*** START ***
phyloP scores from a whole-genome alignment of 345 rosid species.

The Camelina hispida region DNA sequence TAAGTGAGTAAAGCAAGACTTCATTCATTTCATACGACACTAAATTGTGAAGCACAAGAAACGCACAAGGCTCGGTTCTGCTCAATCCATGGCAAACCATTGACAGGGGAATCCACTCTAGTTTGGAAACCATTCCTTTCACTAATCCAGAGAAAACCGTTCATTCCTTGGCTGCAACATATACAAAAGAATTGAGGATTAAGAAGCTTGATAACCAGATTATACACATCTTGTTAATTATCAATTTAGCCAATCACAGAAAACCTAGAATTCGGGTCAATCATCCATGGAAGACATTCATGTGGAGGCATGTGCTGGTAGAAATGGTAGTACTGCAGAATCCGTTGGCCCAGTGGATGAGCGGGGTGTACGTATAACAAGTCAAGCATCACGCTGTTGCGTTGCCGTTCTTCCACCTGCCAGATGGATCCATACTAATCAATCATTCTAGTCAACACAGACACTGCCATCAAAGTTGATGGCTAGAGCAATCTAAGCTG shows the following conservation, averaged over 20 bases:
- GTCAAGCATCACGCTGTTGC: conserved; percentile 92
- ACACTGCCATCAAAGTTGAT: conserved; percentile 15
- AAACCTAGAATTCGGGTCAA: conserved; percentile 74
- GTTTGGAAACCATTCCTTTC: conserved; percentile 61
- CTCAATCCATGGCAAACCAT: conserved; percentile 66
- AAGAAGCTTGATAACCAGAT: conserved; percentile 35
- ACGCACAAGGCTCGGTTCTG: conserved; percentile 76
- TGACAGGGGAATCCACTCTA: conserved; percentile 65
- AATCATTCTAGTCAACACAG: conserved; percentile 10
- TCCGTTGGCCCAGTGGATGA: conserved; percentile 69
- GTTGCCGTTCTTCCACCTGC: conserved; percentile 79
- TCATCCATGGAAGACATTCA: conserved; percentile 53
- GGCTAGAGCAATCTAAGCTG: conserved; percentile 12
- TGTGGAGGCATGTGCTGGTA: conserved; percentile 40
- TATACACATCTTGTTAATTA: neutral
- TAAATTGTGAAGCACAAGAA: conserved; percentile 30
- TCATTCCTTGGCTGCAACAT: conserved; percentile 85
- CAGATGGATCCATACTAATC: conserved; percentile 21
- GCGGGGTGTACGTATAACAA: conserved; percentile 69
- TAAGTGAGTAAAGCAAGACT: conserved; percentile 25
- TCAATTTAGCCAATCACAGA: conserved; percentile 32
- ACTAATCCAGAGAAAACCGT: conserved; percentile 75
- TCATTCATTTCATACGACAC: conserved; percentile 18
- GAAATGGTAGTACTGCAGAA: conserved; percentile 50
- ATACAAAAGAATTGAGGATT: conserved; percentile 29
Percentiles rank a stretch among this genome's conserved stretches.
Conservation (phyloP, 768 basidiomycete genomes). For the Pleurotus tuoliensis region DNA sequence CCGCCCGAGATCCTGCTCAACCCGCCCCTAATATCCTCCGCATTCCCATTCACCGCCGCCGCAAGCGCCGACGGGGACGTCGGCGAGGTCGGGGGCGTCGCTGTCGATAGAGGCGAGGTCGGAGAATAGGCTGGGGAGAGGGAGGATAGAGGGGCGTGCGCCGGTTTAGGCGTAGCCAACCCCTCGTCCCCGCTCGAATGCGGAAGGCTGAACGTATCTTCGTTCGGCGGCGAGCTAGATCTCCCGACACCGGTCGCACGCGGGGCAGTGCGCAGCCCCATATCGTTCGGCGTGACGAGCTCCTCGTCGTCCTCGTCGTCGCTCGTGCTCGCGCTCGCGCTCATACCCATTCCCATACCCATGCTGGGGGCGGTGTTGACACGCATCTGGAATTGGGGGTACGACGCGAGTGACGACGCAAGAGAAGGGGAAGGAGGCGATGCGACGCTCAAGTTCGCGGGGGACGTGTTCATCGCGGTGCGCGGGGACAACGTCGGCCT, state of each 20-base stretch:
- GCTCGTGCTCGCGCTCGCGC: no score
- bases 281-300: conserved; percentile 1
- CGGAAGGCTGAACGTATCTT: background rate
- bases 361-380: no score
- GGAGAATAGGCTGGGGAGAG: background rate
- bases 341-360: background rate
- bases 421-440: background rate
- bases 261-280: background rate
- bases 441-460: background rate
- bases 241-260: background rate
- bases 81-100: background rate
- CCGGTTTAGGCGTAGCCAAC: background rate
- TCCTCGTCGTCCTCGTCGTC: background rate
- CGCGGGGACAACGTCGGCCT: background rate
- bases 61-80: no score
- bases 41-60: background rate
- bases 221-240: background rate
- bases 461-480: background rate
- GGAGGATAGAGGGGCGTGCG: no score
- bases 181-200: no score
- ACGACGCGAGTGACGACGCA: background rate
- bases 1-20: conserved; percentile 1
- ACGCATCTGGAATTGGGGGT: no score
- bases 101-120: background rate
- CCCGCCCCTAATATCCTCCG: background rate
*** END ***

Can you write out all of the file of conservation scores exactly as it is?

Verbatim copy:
phyloP scores from a whole-genome alignment of 345 rosid species.

The Camelina hispida region DNA sequence TAAGTGAGTAAAGCAAGACTTCATTCATTTCATACGACACTAAATTGTGAAGCACAAGAAACGCACAAGGCTCGGTTCTGCTCAATCCATGGCAAACCATTGACAGGGGAATCCACTCTAGTTTGGAAACCATTCCTTTCACTAATCCAGAGAAAACCGTTCATTCCTTGGCTGCAACATATACAAAAGAATTGAGGATTAAGAAGCTTGATAACCAGATTATACACATCTTGTTAATTATCAATTTAGCCAATCACAGAAAACCTAGAATTCGGGTCAATCATCCATGGAAGACATTCATGTGGAGGCATGTGCTGGTAGAAATGGTAGTACTGCAGAATCCGTTGGCCCAGTGGATGAGCGGGGTGTACGTATAACAAGTCAAGCATCACGCTGTTGCGTTGCCGTTCTTCCACCTGCCAGATGGATCCATACTAATCAATCATTCTAGTCAACACAGACACTGCCATCAAAGTTGATGGCTAGAGCAATCTAAGCTG shows the following conservation, averaged over 20 bases:
- GTCAAGCATCACGCTGTTGC: conserved; percentile 92
- ACACTGCCATCAAAGTTGAT: conserved; percentile 15
- AAACCTAGAATTCGGGTCAA: conserved; percentile 74
- GTTTGGAAACCATTCCTTTC: conserved; percentile 61
- CTCAATCCATGGCAAACCAT: conserved; percentile 66
- AAGAAGCTTGATAACCAGAT: conserved; percentile 35
- ACGCACAAGGCTCGGTTCTG: conserved; percentile 76
- TGACAGGGGAATCCACTCTA: conserved; percentile 65
- AATCATTCTAGTCAACACAG: conserved; percentile 10
- TCCGTTGGCCCAGTGGATGA: conserved; percentile 69
- GTTGCCGTTCTTCCACCTGC: conserved; percentile 79
- TCATCCATGGAAGACATTCA: conserved; percentile 53
- GGCTAGAGCAATCTAAGCTG: conserved; percentile 12
- TGTGGAGGCATGTGCTGGTA: conserved; percentile 40
- TATACACATCTTGTTAATTA: neutral
- TAAATTGTGAAGCACAAGAA: conserved; percentile 30
- TCATTCCTTGGCTGCAACAT: conserved; percentile 85
- CAGATGGATCCATACTAATC: conserved; percentile 21
- GCGGGGTGTACGTATAACAA: conserved; percentile 69
- TAAGTGAGTAAAGCAAGACT: conserved; percentile 25
- TCAATTTAGCCAATCACAGA: conserved; percentile 32
- ACTAATCCAGAGAAAACCGT: conserved; percentile 75
- TCATTCATTTCATACGACAC: conserved; percentile 18
- GAAATGGTAGTACTGCAGAA: conserved; percentile 50
- ATACAAAAGAATTGAGGATT: conserved; percentile 29
Percentiles rank a stretch among this genome's conserved stretches.
Conservation (phyloP, 768 basidiomycete genomes). For the Pleurotus tuoliensis region DNA sequence CCGCCCGAGATCCTGCTCAACCCGCCCCTAATATCCTCCGCATTCCCATTCACCGCCGCCGCAAGCGCCGACGGGGACGTCGGCGAGGTCGGGGGCGTCGCTGTCGATAGAGGCGAGGTCGGAGAATAGGCTGGGGAGAGGGAGGATAGAGGGGCGTGCGCCGGTTTAGGCGTAGCCAACCCCTCGTCCCCGCTCGAATGCGGAAGGCTGAACGTATCTTCGTTCGGCGGCGAGCTAGATCTCCCGACACCGGTCGCACGCGGGGCAGTGCGCAGCCCCATATCGTTCGGCGTGACGAGCTCCTCGTCGTCCTCGTCGTCGCTCGTGCTCGCGCTCGCGCTCATACCCATTCCCATACCCATGCTGGGGGCGGTGTTGACACGCATCTGGAATTGGGGGTACGACGCGAGTGACGACGCAAGAGAAGGGGAAGGAGGCGATGCGACGCTCAAGTTCGCGGGGGACGTGTTCATCGCGGTGCGCGGGGACAACGTCGGCCT, state of each 20-base stretch:
- GCTCGTGCTCGCGCTCGCGC: no score
- bases 281-300: conserved; percentile 1
- CGGAAGGCTGAACGTATCTT: background rate
- bases 361-380: no score
- GGAGAATAGGCTGGGGAGAG: background rate
- bases 341-360: background rate
- bases 421-440: background rate
- bases 261-280: background rate
- bases 441-460: background rate
- bases 241-260: background rate
- bases 81-100: background rate
- CCGGTTTAGGCGTAGCCAAC: background rate
- TCCTCGTCGTCCTCGTCGTC: background rate
- CGCGGGGACAACGTCGGCCT: background rate
- bases 61-80: no score
- bases 41-60: background rate
- bases 221-240: background rate
- bases 461-480: background rate
- GGAGGATAGAGGGGCGTGCG: no score
- bases 181-200: no score
- ACGACGCGAGTGACGACGCA: background rate
- bases 1-20: conserved; percentile 1
- ACGCATCTGGAATTGGGGGT: no score
- bases 101-120: background rate
- CCCGCCCCTAATATCCTCCG: background rate